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Langer, František

(1888–1965), dramatist, author, and essayist. František Langer was one of the most significant and internationally famous Czech dramatists of the twentieth century. He studied at the medical faculty of Charles University, specializing in psychiatry, and was awarded a doctorate in 1914. While a student, he was active in a group of anarchist writers, and in 1911 was a cofounder (with Jaroslav Hašek) of the Skupina Výtvarných Umělců (Artists’ Group [i.e., Club]), which became the political party Strana Mírného Pokroku v Mezích Zákona (Party of Moderate Progress within the Confines of the Law; SMPVMZ).

Langer was a volunteer medic in the First Balkan War, was posted to Bucovina in 1914, and was captured at the Russian front in 1916. In 1917, he joined the Czechoslovak Legion, becoming chief physician of the first regiment, with whom he went to Siberia and returned to Prague in February 1920. Employed as medical superintendent of the Prague garrison hospital, he was promoted to the rank of colonel in 1931.

Langer immigrated to France in July 1939 and worked as head of the health service of the Czechoslovak army abroad, continuing in this capacity after its evacuation to Britain in 1940. Upon his return to Prague in June 1945, he was given the rank of general. From 1946 to 1948, he headed the army medical corps, retiring in 1949 and withdrawing from public life.

Langer had entered the literary scene in the first decade of the twentieth century. In 1930, he was appointed literary adviser—and, in 1935, artistic adviser—of the municipal theater in the Královske Vinohrady area of Prague. He also served for many years as chair of the Czechoslovak PEN club. In 1947, he was named a national artist for his literary work.

Langer’s plays explore conflicts within the individual psyche. Among his main concerns are the search for justice; the questions of crime, punishment, and guilt; and the tension between good and evil. In Svatý Václav (St. Wenceslas; 1912), he explores the issue of justified violence. The social drama Miliony (Millions; 1914) explores how wealth destroys an individual’s humanity. Langer achieved fame and popularity with Periferie (Periphery; 1925), a play that sets the motifs of murder and conscience against a realistically rendered background of suburban life. Langer’s interest in the lives of people on the fringes of society is another core motif. Andělé mezi námi (Angels among Us; 1931) concerns human compassion around the issue of euthanasia.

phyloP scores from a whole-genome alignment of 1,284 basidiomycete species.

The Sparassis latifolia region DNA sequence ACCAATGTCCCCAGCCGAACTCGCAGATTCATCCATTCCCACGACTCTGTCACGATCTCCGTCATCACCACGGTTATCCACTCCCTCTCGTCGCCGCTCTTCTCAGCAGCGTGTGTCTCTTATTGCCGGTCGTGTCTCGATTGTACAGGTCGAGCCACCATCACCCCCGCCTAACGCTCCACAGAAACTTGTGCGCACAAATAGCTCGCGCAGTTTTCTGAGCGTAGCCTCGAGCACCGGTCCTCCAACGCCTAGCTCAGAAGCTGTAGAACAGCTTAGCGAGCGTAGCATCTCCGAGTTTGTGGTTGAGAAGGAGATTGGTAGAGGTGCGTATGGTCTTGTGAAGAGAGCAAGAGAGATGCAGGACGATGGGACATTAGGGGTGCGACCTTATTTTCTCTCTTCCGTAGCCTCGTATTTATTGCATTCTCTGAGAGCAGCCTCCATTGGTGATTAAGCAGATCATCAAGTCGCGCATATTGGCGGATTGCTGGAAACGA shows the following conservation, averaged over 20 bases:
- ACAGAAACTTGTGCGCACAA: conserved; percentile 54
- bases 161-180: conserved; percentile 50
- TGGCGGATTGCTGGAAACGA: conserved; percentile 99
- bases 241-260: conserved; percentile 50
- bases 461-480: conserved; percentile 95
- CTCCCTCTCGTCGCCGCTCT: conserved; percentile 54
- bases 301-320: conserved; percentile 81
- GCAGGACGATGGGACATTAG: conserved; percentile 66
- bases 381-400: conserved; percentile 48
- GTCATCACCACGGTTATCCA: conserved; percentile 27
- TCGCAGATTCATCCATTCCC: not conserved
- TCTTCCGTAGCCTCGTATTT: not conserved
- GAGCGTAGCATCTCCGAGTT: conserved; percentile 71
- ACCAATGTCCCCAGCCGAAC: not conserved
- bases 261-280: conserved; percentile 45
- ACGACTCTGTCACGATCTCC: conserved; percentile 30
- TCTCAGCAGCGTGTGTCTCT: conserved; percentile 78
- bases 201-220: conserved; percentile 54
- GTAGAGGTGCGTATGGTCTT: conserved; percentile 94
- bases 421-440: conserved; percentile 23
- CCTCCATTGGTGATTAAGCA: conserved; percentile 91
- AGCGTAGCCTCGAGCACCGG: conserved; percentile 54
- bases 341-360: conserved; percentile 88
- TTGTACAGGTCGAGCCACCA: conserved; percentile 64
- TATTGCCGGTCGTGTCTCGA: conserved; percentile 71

Langer received the state prize for Jízdní hlídka (Patrol; 1935), in which he drew on his experience in the Czechoslovak Legion to examine the relationship of the individual to the group; the play exalts common human values over ideological principles. Guilt and punishment are the subjects of Dvaasedmdesátka (The Seventy-Two; 1937), which reconstructs a crime using the technique of a play within a play. Noc (Night; 1922) is a lyrically dramatic celebration of love and its ability to rejuvenate people. Langer’s comedies explore a wide range of themes, occasionally drawing on folk humor and sometimes employing satire.

Langer’s prose is distinguished by its focus on conflict and an economy of composition. His collection of short stories Zlatá Venuše (Golden Venus; 1910), which employs a stylized form of secessionist eroticism to celebrate the most diverse forms of love, was awarded the prize of the Czech Academy of Arts and Sciences. His subsequent collections are characterized by the shared idea that a single exceptional moment in a life determines one’s subsequent fate. The stories constitute a counterpart in prose to his dramas and comedies; his books are titled Snílci a vrahové (Dreamers and Murderers; 1921); Předměstské povídky (Suburban Stories; 1926); and Kratší a delší (The Shorter and the Longer; 1927).

Langer’s account of the meeting between children of a village near the town of Kladno and the Gestapo, Děti a dýka (The Children and the Dagger; 1946), first appeared in London in 1943. His postwar efforts produced the thematically linked anthologies Filatelistické povídky (Stories of Philately; 1964) and the posthumously issued Malířské povídky (Stories of Painting; 1966). Jewish themes are most obvious in Langer’s later works: Pražské legendy (Prague Legends; 1956) and above all in his memoir of Czech cultural life between the wars, Byli a bylo (They Were and It Was; 1963), which includes a touching portrait of his brother, the writer Jiří (Mordechai Georgo) Langer.

Suggested Reading

Avigdor Dagan, “The Jewish Identity of František Langer,” Review of the Society for the History of Czechoslovak Jews 2 (1988–1989): 25–32; Avigdor Dagan, “The Czech-German-Jewish Symbiosis of Prague: The Langer Brothers,” Cross Currents 10 (1991): 181–194; Oskar Donath, Židé a židovství v české literatuře 19. století, vol. 2, pp. 260–270 (Brno, Czech., 1930); Vladimír Just, “František Langer: Prozaik, dramatik—svědek,” in Českožidovští spisovatelé v literatuře 20. století, ed. Leo Pavlát, pp. 57–69 (Prague, 2000); Edmund Konrád, Národní umělec František Langer (Prague, 1949); Alexej Mikulášek, Viera Glosíková, and Antonín B. Schulz, Literatura s hvězdou Davidovou, vol. 1, pp. 216–220 (Prague, 1998).



Translated from Czech by Martin Ward